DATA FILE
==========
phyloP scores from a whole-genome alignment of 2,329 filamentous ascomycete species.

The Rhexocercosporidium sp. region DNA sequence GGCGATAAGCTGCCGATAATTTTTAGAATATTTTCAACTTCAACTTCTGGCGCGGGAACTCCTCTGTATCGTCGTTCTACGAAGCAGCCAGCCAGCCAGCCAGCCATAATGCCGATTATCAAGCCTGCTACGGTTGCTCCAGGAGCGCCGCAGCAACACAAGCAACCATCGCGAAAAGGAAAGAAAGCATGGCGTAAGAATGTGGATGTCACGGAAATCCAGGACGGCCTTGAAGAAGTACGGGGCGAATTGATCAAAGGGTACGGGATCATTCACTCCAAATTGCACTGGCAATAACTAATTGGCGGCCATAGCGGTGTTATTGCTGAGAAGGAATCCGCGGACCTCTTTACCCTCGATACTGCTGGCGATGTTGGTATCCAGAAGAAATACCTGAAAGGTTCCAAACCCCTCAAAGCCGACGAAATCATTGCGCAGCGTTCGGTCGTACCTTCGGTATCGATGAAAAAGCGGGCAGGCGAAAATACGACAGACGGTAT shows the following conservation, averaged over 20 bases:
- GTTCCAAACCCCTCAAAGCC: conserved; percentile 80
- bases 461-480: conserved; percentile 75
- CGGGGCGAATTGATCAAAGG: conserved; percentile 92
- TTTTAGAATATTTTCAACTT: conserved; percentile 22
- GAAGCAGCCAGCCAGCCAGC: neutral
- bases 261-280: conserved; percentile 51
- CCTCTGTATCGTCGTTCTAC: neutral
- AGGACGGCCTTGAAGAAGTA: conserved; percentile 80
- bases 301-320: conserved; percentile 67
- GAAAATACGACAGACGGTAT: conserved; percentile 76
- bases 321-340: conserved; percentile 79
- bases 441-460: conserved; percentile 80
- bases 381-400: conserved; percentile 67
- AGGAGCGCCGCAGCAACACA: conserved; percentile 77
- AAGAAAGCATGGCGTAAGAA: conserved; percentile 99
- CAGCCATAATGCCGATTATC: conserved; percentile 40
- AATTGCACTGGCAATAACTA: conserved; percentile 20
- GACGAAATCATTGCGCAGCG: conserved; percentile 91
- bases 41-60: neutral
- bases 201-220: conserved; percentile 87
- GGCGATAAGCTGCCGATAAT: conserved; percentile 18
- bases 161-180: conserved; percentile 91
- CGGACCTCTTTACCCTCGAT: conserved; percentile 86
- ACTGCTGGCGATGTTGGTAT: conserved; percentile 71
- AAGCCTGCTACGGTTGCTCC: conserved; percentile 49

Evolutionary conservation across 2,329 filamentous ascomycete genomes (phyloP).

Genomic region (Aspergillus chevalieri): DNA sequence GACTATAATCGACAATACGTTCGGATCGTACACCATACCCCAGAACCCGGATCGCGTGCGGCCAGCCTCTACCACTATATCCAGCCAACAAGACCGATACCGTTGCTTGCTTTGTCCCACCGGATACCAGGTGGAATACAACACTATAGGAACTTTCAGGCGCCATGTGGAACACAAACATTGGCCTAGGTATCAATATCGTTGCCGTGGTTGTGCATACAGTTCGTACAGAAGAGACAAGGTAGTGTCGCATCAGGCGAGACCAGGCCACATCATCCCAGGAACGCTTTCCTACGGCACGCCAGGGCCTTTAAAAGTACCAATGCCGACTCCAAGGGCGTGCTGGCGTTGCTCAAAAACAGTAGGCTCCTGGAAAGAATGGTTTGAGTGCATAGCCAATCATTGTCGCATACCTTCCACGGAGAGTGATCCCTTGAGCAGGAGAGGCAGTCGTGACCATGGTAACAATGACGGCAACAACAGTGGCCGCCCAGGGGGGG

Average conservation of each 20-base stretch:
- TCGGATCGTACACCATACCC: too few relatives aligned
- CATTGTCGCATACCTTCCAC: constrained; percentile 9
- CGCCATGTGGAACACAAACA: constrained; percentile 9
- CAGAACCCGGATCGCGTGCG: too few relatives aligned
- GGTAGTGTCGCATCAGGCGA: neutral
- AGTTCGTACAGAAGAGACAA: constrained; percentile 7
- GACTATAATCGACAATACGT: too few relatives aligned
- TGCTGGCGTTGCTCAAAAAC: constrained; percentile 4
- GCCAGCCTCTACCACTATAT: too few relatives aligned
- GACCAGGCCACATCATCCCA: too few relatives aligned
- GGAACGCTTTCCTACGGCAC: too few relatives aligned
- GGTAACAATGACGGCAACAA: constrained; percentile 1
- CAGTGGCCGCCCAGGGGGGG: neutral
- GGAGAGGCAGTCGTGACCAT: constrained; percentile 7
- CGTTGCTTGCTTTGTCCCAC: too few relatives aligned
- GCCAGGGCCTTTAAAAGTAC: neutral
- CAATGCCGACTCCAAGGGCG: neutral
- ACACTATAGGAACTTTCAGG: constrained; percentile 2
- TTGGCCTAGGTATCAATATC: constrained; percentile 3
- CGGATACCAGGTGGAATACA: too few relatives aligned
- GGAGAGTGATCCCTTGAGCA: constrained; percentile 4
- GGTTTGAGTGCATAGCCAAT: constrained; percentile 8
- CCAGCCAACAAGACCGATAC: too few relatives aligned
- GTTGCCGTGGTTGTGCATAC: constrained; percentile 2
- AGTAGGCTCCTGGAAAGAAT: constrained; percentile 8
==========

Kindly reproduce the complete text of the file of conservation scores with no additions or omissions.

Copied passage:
phyloP scores from a whole-genome alignment of 2,329 filamentous ascomycete species.

The Rhexocercosporidium sp. region DNA sequence GGCGATAAGCTGCCGATAATTTTTAGAATATTTTCAACTTCAACTTCTGGCGCGGGAACTCCTCTGTATCGTCGTTCTACGAAGCAGCCAGCCAGCCAGCCAGCCATAATGCCGATTATCAAGCCTGCTACGGTTGCTCCAGGAGCGCCGCAGCAACACAAGCAACCATCGCGAAAAGGAAAGAAAGCATGGCGTAAGAATGTGGATGTCACGGAAATCCAGGACGGCCTTGAAGAAGTACGGGGCGAATTGATCAAAGGGTACGGGATCATTCACTCCAAATTGCACTGGCAATAACTAATTGGCGGCCATAGCGGTGTTATTGCTGAGAAGGAATCCGCGGACCTCTTTACCCTCGATACTGCTGGCGATGTTGGTATCCAGAAGAAATACCTGAAAGGTTCCAAACCCCTCAAAGCCGACGAAATCATTGCGCAGCGTTCGGTCGTACCTTCGGTATCGATGAAAAAGCGGGCAGGCGAAAATACGACAGACGGTAT shows the following conservation, averaged over 20 bases:
- GTTCCAAACCCCTCAAAGCC: conserved; percentile 80
- bases 461-480: conserved; percentile 75
- CGGGGCGAATTGATCAAAGG: conserved; percentile 92
- TTTTAGAATATTTTCAACTT: conserved; percentile 22
- GAAGCAGCCAGCCAGCCAGC: neutral
- bases 261-280: conserved; percentile 51
- CCTCTGTATCGTCGTTCTAC: neutral
- AGGACGGCCTTGAAGAAGTA: conserved; percentile 80
- bases 301-320: conserved; percentile 67
- GAAAATACGACAGACGGTAT: conserved; percentile 76
- bases 321-340: conserved; percentile 79
- bases 441-460: conserved; percentile 80
- bases 381-400: conserved; percentile 67
- AGGAGCGCCGCAGCAACACA: conserved; percentile 77
- AAGAAAGCATGGCGTAAGAA: conserved; percentile 99
- CAGCCATAATGCCGATTATC: conserved; percentile 40
- AATTGCACTGGCAATAACTA: conserved; percentile 20
- GACGAAATCATTGCGCAGCG: conserved; percentile 91
- bases 41-60: neutral
- bases 201-220: conserved; percentile 87
- GGCGATAAGCTGCCGATAAT: conserved; percentile 18
- bases 161-180: conserved; percentile 91
- CGGACCTCTTTACCCTCGAT: conserved; percentile 86
- ACTGCTGGCGATGTTGGTAT: conserved; percentile 71
- AAGCCTGCTACGGTTGCTCC: conserved; percentile 49

Evolutionary conservation across 2,329 filamentous ascomycete genomes (phyloP).

Genomic region (Aspergillus chevalieri): DNA sequence GACTATAATCGACAATACGTTCGGATCGTACACCATACCCCAGAACCCGGATCGCGTGCGGCCAGCCTCTACCACTATATCCAGCCAACAAGACCGATACCGTTGCTTGCTTTGTCCCACCGGATACCAGGTGGAATACAACACTATAGGAACTTTCAGGCGCCATGTGGAACACAAACATTGGCCTAGGTATCAATATCGTTGCCGTGGTTGTGCATACAGTTCGTACAGAAGAGACAAGGTAGTGTCGCATCAGGCGAGACCAGGCCACATCATCCCAGGAACGCTTTCCTACGGCACGCCAGGGCCTTTAAAAGTACCAATGCCGACTCCAAGGGCGTGCTGGCGTTGCTCAAAAACAGTAGGCTCCTGGAAAGAATGGTTTGAGTGCATAGCCAATCATTGTCGCATACCTTCCACGGAGAGTGATCCCTTGAGCAGGAGAGGCAGTCGTGACCATGGTAACAATGACGGCAACAACAGTGGCCGCCCAGGGGGGG

Average conservation of each 20-base stretch:
- TCGGATCGTACACCATACCC: too few relatives aligned
- CATTGTCGCATACCTTCCAC: constrained; percentile 9
- CGCCATGTGGAACACAAACA: constrained; percentile 9
- CAGAACCCGGATCGCGTGCG: too few relatives aligned
- GGTAGTGTCGCATCAGGCGA: neutral
- AGTTCGTACAGAAGAGACAA: constrained; percentile 7
- GACTATAATCGACAATACGT: too few relatives aligned
- TGCTGGCGTTGCTCAAAAAC: constrained; percentile 4
- GCCAGCCTCTACCACTATAT: too few relatives aligned
- GACCAGGCCACATCATCCCA: too few relatives aligned
- GGAACGCTTTCCTACGGCAC: too few relatives aligned
- GGTAACAATGACGGCAACAA: constrained; percentile 1
- CAGTGGCCGCCCAGGGGGGG: neutral
- GGAGAGGCAGTCGTGACCAT: constrained; percentile 7
- CGTTGCTTGCTTTGTCCCAC: too few relatives aligned
- GCCAGGGCCTTTAAAAGTAC: neutral
- CAATGCCGACTCCAAGGGCG: neutral
- ACACTATAGGAACTTTCAGG: constrained; percentile 2
- TTGGCCTAGGTATCAATATC: constrained; percentile 3
- CGGATACCAGGTGGAATACA: too few relatives aligned
- GGAGAGTGATCCCTTGAGCA: constrained; percentile 4
- GGTTTGAGTGCATAGCCAAT: constrained; percentile 8
- CCAGCCAACAAGACCGATAC: too few relatives aligned
- GTTGCCGTGGTTGTGCATAC: constrained; percentile 2
- AGTAGGCTCCTGGAAAGAAT: constrained; percentile 8